हिन्दीಕನ್ನಡമലയാളംதமிழ்తెలుగు

Batsmen have to score at a fast clip in Tests

Published: Monday, October 8, 2001, 23:20 [IST]
 
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Johannesburg: A legend of his time, Graeme Pollock - uncle of current South Africa captain Shaun Pollock - is now a national selector. Pollock, in fact, had his grand run in the international game cut short by an international ban due to apartheid.

Pollock felt if Test cricket was to survive, batsmen and teams needed to always look to score runs at a good clip. "You look at the current Aussie side. They are always scoring 300-plus in a day and that's what you got to do. It gives your bowlers time get the opposition out," he said. Pollock had a chat with John Wright the other day as the Indian coach caught up with the South African batting legend and sought his views, among other things, on batting. "I had a long chat with John (Wright). We just generally talked about batting. I said the same thing to him. If he passes this on to your batsmen, that's good. I just like to see good cricket. If I can make a contribution to it, I am ready to do so." Pollock also spoke to captain Saurav Ganguly and said he really thought India was a formidable batting line-up. "I was just speaking to your captain and saying it is nice that guys like (V V S) Laxman are coming for the Test side. Your top six, when everybody is fit, is very formidable. It's a very good top six batting. Also, a lot of your batsmen play positively. That's nice to see." Pollock also felt India were well-served by the presence of spinners Anil Kumble and Harbhajan Singh on this tour. "These two spinners are as good as any. Kumble is a little different from the leg spinner of the 60s and 70s in the sense that men like Richie Benaud were greater turners of the ball. They didn't bowl all that quickly. "Kumble bowls quicker than most leggies, he doesn't give much away, he keeps it tight and obviously is helped by the bounce he gets. "He is a tall guy and bowls over the top and has been incredibly effective. He, along with (seamer) Javagal Srinath, has played a major part in Indian cricket for the last 10 years." Pollock, however, cautioned the Indian spinners they would not get any turning wickets on this tour. "It is unlikely they would get any turning tracks on this tour - they would probably not because it would not suit South African cricketers." Pollock's advice to Indian spinners is not to try too many things on these wickets. "I have always maintained that if you are bowling maiden overs and if you tie people down, no batsman likes to be tied down for long periods of time. If you don't try to do too many things and concentrate on your line and length, you are doing fine." Pollock said for long Indian batsmen have been criticised for not playing well on bouncy tracks outside the Indian sub-continent. "These people have suggested they should try and leave a bit of grass in India but then there is a different set of people who say we play 80 per cent of our cricket at home and why shouldn't we pick up the wickets we want? "That's a very fair argument. You play according to your own conditions," said Pollock, admitting though it is a little different for Indian batsmen when they play away from home. Looking back at his career, Pollock said the two best batsmen he had seen during his career were fellow South African Barry Richards and West Indian Sir Garfield Sobers. "Gary's 254 in Melbourne for Rest of the World against Australia in 1971 was the best innings I have seen," Pollock added. "Dennis Lillee had just started and was charging in - I haven't seen anyone better than that." Extras:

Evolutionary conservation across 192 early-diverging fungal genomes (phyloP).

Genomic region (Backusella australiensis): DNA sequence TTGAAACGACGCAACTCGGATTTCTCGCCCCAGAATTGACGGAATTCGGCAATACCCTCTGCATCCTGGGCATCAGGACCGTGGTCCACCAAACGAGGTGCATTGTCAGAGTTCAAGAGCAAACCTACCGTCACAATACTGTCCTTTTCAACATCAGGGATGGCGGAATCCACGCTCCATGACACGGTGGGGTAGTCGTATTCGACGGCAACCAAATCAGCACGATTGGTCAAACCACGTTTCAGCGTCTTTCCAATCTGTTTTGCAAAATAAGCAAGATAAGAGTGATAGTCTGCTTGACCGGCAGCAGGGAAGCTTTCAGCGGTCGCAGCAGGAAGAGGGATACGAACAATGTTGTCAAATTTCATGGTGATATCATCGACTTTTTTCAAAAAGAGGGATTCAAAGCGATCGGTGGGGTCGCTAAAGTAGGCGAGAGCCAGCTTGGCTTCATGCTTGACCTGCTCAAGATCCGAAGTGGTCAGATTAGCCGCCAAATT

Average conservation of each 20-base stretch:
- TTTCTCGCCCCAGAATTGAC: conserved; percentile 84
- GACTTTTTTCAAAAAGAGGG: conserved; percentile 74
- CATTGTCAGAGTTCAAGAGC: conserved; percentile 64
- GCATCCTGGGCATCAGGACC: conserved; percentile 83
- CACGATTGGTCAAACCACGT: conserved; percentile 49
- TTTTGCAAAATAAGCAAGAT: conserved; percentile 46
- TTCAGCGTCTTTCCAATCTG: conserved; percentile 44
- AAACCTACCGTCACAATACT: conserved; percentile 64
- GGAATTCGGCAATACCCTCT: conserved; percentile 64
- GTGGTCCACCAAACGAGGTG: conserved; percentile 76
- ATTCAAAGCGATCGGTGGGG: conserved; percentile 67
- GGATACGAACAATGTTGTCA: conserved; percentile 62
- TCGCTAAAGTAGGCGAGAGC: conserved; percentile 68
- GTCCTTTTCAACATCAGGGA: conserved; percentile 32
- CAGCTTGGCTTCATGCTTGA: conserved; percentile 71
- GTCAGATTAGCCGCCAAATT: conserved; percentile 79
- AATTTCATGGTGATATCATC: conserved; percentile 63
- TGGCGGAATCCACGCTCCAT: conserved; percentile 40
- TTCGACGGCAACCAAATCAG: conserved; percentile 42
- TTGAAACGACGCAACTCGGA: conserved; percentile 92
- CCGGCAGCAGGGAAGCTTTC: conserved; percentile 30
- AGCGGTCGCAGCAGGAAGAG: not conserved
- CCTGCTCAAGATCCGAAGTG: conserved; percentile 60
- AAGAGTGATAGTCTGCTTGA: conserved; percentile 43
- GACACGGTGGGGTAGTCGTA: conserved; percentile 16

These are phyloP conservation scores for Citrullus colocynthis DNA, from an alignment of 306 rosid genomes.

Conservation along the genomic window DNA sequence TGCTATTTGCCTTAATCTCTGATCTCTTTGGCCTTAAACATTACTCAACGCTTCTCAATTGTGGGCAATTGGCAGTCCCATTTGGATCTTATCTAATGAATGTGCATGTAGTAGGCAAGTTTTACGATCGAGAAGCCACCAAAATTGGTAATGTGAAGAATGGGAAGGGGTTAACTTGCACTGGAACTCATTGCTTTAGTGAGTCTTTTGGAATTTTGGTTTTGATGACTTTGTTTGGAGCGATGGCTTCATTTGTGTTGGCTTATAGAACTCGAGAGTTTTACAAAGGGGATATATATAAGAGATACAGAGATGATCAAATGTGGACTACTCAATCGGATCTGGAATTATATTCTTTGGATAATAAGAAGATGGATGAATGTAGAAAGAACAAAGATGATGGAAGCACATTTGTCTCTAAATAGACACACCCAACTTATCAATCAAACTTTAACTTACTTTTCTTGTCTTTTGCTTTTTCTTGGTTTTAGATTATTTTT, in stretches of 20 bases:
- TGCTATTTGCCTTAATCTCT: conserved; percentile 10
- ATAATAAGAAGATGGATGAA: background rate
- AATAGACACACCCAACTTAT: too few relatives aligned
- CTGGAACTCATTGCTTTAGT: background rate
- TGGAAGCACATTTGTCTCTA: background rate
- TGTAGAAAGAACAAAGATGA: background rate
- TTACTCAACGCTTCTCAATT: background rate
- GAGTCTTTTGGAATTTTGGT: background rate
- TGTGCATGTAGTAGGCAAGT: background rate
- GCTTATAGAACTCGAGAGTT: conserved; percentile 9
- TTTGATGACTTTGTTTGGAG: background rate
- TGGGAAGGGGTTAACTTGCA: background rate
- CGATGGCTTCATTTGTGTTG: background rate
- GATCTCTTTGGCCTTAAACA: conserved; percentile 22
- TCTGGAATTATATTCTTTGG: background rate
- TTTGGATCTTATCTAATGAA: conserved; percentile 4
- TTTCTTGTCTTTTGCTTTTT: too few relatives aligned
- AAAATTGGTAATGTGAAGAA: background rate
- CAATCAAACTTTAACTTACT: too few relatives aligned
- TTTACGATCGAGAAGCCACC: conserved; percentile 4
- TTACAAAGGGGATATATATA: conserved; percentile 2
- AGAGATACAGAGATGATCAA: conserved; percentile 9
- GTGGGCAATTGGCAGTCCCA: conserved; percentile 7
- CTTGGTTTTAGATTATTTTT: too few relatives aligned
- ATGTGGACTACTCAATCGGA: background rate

Another legend becomes Sachin fan
India's South African Safari

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